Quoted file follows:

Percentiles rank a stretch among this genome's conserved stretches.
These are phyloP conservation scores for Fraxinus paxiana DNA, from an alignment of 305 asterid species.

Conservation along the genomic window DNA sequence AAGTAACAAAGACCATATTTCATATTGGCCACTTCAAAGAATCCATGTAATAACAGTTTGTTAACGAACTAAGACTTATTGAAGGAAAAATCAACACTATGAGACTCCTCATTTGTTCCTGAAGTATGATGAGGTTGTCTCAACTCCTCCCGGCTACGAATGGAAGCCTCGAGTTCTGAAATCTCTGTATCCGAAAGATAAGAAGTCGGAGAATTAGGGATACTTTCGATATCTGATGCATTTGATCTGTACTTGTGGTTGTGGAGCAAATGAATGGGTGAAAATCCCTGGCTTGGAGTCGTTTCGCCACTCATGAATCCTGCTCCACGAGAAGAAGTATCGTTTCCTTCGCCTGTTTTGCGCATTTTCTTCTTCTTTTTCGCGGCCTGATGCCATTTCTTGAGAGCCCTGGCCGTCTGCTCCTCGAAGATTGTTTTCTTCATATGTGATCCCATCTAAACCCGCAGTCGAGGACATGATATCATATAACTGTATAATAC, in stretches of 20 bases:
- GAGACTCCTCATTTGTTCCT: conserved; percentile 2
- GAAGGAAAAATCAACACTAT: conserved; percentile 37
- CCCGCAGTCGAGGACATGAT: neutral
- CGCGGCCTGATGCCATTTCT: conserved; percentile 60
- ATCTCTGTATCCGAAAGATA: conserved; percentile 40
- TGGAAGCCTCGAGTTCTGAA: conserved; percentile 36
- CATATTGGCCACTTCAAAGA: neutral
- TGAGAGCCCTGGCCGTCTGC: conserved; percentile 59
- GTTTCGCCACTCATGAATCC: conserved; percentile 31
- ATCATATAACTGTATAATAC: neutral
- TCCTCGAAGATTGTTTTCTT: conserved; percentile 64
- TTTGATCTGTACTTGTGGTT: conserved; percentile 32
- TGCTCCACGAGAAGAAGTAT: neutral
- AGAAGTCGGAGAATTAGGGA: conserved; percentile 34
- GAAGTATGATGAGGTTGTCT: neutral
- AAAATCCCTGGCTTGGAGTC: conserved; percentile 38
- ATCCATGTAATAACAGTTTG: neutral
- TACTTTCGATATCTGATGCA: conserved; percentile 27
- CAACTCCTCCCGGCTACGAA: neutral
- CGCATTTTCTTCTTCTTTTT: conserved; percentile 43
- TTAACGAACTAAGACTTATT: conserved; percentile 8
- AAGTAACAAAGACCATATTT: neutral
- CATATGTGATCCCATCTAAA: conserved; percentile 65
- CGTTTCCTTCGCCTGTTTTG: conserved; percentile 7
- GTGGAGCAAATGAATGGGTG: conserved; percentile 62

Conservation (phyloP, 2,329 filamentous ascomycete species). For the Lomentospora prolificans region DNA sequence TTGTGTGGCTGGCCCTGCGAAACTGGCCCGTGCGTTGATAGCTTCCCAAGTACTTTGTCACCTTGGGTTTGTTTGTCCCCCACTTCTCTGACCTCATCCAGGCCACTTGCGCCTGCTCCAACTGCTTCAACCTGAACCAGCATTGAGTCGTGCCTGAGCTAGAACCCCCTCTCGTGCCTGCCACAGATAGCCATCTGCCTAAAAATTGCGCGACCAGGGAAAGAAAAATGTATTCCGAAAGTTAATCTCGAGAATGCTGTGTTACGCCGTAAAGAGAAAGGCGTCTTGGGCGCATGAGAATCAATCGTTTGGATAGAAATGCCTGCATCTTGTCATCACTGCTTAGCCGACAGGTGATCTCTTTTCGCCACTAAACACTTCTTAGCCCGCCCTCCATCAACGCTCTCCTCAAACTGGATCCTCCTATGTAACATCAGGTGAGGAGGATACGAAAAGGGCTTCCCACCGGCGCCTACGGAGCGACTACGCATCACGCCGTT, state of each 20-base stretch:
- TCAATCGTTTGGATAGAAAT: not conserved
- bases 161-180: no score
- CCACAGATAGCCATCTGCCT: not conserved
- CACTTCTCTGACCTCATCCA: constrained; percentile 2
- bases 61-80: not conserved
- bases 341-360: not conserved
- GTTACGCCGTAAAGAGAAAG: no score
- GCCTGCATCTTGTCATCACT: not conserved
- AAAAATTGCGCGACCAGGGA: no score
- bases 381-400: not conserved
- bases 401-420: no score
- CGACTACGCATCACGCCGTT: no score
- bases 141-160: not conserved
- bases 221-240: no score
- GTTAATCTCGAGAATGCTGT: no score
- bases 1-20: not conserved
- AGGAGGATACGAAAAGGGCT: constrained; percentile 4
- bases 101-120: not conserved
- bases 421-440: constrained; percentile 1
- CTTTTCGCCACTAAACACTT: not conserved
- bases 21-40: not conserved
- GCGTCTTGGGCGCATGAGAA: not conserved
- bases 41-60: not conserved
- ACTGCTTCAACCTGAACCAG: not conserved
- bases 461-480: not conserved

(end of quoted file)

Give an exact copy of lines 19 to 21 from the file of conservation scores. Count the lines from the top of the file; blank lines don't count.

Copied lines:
- AAAATCCCTGGCTTGGAGTC: conserved; percentile 38
- ATCCATGTAATAACAGTTTG: neutral
- TACTTTCGATATCTGATGCA: conserved; percentile 27